Season Stats: 16-11, 3.32 ERA, 1.20 WHIP, 6.4 K/9 (134 K), 3.62 K/BB, 6.4 IP/GS, 126 ERA+
Remaining start: Monday vs. Rockies
Miley seemed to have this award in the bag a month ago, but he has left the door open a crack with a 6.45 ERA over his last four starts, just one of which was quality. Fortunately for Miley, no one was really knocking on the door to start. Some portion of the electorate may reward Bryce Harper for becoming just the second teenager in major league history to hit 20 home runs in a season (the Red Sox's Tony Conigliaro became the first when he hit 24 in 1964).
However, while Harper's performance this year has been extremely impressive for a player of his age, and could see him finish with 20 steals as well (he stole number 17 Wednesday night), the Rookie of the Year has historically been about the best performance independent of age or experience outside of the league, not the performance most suggestive of future success. For all of the skill Harper has displayed, his battling line (.262/.332/.459) leaves me a bit cold.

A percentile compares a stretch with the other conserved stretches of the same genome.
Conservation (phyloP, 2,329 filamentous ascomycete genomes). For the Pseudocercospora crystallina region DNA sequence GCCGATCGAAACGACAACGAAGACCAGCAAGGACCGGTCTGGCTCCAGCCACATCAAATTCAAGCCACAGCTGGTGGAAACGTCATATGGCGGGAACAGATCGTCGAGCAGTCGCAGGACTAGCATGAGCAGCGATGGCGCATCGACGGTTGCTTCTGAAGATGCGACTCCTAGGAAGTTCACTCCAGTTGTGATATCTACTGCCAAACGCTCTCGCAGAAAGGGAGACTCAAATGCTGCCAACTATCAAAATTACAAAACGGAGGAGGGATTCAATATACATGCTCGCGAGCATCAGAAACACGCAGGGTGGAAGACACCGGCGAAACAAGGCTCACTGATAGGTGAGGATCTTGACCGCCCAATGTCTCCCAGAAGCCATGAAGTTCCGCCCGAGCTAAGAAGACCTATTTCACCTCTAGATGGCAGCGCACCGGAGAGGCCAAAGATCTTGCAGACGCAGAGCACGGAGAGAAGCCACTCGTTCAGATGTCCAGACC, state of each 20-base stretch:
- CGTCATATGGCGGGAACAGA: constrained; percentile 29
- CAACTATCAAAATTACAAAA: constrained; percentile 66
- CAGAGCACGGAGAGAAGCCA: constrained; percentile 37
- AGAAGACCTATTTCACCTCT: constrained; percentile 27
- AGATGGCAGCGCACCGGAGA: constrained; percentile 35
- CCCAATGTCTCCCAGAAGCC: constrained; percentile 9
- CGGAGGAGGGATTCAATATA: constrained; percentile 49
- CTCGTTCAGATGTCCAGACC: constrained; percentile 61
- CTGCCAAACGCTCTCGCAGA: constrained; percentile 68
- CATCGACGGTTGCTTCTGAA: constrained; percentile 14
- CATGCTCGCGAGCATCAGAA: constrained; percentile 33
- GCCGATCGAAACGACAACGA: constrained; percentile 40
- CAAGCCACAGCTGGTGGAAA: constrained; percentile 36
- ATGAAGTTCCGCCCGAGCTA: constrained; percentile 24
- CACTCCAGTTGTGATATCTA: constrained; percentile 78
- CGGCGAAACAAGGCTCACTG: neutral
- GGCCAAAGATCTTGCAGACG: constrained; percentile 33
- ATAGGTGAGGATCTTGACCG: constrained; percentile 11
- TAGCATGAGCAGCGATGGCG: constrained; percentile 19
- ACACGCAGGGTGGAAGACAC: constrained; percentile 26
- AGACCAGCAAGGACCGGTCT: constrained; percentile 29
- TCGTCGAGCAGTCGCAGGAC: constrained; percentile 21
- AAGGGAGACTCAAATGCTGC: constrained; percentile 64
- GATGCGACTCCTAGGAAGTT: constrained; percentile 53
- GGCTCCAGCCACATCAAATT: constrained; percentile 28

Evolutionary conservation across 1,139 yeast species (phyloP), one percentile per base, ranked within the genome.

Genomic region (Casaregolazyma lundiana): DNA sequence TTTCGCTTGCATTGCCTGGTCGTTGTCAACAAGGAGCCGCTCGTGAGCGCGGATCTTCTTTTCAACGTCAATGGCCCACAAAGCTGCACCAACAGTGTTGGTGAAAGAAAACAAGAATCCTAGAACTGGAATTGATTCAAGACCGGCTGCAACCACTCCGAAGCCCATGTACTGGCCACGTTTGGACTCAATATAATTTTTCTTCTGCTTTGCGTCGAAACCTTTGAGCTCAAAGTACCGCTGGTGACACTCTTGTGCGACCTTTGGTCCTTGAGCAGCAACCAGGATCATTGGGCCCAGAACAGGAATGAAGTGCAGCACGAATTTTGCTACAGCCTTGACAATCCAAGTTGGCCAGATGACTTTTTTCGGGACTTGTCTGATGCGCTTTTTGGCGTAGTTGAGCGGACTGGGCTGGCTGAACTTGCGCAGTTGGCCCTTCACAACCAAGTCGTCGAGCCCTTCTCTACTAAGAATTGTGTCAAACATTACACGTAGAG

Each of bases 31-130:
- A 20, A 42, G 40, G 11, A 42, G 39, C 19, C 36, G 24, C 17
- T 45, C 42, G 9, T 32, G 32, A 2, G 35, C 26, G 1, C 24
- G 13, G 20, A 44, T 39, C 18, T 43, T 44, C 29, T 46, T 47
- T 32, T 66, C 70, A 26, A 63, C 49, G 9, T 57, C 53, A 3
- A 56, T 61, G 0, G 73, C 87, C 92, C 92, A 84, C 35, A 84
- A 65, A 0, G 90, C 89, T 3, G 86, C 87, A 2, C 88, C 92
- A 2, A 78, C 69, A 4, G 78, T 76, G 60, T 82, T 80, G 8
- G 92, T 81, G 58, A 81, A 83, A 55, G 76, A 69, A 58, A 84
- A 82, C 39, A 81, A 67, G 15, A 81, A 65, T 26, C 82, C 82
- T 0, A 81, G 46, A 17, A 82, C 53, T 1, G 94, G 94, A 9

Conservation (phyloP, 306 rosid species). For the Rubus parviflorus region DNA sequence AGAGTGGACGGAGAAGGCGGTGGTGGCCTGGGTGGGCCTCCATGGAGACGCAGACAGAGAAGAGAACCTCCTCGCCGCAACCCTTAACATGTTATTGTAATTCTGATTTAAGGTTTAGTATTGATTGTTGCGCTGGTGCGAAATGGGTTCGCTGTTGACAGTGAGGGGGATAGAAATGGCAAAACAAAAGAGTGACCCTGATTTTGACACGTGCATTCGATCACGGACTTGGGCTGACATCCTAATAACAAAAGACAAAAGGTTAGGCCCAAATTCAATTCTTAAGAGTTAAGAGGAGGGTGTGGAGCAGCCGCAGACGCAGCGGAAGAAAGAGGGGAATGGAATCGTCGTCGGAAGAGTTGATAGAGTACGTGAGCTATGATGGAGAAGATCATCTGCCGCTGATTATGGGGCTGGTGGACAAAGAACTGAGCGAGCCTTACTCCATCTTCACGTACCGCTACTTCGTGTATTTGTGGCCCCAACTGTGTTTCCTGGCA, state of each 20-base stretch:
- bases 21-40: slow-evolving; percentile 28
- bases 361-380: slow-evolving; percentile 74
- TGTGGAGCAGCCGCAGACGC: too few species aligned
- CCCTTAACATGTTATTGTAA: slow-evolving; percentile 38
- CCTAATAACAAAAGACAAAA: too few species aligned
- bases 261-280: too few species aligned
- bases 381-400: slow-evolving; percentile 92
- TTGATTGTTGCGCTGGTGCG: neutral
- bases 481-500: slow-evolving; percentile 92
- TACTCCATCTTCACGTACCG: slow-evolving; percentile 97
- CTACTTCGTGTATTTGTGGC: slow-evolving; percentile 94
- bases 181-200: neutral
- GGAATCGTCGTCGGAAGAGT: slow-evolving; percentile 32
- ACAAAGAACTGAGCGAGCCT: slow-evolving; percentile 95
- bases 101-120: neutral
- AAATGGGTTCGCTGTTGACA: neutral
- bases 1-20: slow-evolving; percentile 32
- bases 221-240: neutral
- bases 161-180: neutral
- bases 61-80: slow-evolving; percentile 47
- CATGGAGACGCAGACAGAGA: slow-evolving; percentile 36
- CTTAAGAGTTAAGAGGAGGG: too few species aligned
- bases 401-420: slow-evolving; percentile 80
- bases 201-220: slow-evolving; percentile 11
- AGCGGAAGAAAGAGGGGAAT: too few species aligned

2. Norichika Aoki, RF, Brewers (NA)
Season Stats: .289/.356/.440, 10 HR, 48 RBI, 76 R, 28 SB
Aoki, the 30-year-old Nippon Professional Baseball veteran, wins an apples-to-apples comparison with Harper of top-of-the-order outfielders. He has hit for less power, but leads in batting average and on-base percentage by larger margins than that by which he trails Harper in slugging, which gives him a significant edge as OBP is the most important statistic of the three. Aoki also has a big advantage in steals, swiping his 28 bags at a crisp 80 percent success rate. Harper's play in centerfield closes the gap, but not by enough. Aoki takes over this spot from teammate Mike Fiers, who has gone 1-3 with a 6.97 ERA in September.
3. Wilin Rosario, C, Rockies (N/A)
Season Stats: .274/.315/.540, 27 HR, 70 RBI, 66 R
Rosario leads NL rookies in home runs and RBIs and is just one behind Mike Trout for the major league rookie lead in home runs. Yes, Rosario plays in a favorable ballpark for such a thing, but that seems insignificant compared to the fact that he's come to the plate roughly 200 fewer times than Trout this season. By going 14-for-24 over the past week, Rosario has pulled his on-base percentage up over .300, and when I consider the fact that the average major league catcher has hit .249/.319/.401 this season, the only thing that keeps me from ranking him higher is his relative lack of playing time.